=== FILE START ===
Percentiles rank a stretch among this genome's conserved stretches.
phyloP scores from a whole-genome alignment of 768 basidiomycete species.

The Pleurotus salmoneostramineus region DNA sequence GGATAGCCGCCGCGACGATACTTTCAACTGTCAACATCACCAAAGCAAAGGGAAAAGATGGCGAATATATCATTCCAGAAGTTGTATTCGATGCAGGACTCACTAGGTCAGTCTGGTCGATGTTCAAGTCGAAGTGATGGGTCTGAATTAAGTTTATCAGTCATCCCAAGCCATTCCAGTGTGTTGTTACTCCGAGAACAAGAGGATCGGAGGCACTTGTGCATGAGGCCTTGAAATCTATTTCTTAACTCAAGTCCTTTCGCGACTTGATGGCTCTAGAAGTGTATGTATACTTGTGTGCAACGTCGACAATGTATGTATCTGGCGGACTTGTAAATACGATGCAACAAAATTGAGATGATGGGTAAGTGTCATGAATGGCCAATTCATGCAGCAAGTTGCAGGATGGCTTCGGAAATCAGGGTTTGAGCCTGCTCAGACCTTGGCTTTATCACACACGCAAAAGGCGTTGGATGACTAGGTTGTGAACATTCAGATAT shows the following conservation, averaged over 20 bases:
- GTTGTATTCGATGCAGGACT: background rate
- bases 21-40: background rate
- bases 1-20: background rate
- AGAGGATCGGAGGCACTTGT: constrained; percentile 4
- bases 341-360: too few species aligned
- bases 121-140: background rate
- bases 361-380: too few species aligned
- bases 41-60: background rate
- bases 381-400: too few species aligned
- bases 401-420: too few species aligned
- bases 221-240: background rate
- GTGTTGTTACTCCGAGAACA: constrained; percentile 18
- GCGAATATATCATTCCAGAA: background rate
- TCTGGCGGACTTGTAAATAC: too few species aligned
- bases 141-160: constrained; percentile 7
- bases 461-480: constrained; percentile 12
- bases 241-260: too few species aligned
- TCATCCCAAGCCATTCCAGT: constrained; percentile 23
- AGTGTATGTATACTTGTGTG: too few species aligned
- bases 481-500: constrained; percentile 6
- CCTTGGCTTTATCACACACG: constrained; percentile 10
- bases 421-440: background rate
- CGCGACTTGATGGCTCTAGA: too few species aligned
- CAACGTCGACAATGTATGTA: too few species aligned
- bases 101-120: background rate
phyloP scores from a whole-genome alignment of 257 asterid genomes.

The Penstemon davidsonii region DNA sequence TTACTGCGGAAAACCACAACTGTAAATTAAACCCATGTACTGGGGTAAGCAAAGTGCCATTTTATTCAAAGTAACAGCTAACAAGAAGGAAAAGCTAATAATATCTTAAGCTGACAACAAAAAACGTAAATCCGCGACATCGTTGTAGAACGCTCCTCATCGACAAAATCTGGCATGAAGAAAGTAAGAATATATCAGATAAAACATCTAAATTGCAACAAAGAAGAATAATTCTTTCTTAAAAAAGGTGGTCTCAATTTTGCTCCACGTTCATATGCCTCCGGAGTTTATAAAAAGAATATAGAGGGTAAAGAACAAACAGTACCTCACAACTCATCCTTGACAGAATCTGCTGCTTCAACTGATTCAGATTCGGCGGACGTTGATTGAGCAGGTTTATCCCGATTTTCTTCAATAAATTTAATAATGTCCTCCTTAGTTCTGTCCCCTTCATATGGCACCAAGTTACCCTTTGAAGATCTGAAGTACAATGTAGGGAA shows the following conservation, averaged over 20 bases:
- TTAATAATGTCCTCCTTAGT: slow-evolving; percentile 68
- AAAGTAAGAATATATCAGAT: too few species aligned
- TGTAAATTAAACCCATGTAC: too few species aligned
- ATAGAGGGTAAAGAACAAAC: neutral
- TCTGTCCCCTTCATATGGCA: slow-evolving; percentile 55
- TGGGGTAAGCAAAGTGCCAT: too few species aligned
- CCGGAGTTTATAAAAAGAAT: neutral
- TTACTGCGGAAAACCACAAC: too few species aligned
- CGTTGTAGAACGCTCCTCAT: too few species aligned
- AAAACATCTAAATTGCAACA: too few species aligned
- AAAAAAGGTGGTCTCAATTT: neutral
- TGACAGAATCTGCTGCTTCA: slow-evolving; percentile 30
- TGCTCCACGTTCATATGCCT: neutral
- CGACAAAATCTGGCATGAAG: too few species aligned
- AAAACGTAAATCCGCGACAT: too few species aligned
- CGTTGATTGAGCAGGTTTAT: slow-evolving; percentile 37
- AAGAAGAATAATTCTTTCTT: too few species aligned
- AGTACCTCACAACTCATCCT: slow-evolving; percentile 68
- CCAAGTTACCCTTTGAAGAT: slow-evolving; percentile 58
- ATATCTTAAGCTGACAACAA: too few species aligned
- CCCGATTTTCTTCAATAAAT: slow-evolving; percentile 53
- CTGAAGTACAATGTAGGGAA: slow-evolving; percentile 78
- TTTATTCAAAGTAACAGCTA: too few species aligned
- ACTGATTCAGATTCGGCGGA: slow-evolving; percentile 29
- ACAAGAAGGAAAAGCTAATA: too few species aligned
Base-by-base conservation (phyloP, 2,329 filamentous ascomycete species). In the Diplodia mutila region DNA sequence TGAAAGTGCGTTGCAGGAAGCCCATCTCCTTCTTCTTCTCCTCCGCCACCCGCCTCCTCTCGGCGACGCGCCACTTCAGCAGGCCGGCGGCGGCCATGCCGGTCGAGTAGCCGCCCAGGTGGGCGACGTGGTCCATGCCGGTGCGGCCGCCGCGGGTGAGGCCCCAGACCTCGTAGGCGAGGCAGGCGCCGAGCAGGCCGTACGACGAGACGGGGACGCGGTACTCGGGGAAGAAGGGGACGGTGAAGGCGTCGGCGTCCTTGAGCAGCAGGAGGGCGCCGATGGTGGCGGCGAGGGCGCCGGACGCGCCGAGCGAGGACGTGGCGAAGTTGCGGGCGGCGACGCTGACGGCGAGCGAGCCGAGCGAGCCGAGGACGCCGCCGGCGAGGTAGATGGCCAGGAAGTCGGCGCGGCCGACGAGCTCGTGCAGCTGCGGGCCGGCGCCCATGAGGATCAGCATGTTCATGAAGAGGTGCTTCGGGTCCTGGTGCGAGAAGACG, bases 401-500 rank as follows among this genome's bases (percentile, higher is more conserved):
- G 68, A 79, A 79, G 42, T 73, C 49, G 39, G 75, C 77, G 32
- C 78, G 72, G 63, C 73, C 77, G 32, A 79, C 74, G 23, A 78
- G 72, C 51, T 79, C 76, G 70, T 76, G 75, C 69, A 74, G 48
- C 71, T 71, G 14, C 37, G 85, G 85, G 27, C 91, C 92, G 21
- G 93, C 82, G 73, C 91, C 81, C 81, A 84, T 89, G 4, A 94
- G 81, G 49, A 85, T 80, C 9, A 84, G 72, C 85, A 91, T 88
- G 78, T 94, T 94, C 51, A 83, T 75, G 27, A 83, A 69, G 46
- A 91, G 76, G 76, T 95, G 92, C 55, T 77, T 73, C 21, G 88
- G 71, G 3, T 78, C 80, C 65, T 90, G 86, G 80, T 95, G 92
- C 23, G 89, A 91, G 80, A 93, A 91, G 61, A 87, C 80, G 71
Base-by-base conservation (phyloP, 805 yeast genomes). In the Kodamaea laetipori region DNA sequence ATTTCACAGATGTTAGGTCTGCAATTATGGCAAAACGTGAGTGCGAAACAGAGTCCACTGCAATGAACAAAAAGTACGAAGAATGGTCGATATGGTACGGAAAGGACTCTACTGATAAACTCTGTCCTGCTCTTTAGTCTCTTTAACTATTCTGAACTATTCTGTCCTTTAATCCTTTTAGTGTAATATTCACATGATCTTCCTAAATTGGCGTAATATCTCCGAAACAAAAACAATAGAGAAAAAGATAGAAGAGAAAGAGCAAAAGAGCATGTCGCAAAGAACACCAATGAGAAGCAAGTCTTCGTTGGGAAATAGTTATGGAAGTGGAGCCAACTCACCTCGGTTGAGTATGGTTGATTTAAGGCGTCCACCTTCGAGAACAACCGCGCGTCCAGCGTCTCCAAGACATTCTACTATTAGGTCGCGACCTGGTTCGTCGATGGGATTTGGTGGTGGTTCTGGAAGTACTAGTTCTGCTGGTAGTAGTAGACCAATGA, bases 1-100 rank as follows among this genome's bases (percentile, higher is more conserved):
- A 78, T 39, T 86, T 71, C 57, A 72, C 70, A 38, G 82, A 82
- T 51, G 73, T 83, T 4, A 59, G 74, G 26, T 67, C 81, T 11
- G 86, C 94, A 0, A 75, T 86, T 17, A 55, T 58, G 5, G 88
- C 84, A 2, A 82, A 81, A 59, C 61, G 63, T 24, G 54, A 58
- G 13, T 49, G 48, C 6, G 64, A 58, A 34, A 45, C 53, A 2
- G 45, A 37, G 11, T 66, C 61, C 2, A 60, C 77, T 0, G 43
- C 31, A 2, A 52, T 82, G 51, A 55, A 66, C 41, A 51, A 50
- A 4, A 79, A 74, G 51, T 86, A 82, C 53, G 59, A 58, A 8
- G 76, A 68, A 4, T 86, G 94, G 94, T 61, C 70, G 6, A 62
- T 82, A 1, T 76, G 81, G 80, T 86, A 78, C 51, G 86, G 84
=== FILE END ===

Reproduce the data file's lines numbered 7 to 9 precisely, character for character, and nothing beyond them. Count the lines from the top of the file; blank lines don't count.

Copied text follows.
- AGAGGATCGGAGGCACTTGT: constrained; percentile 4
- bases 341-360: too few species aligned
- bases 121-140: background rate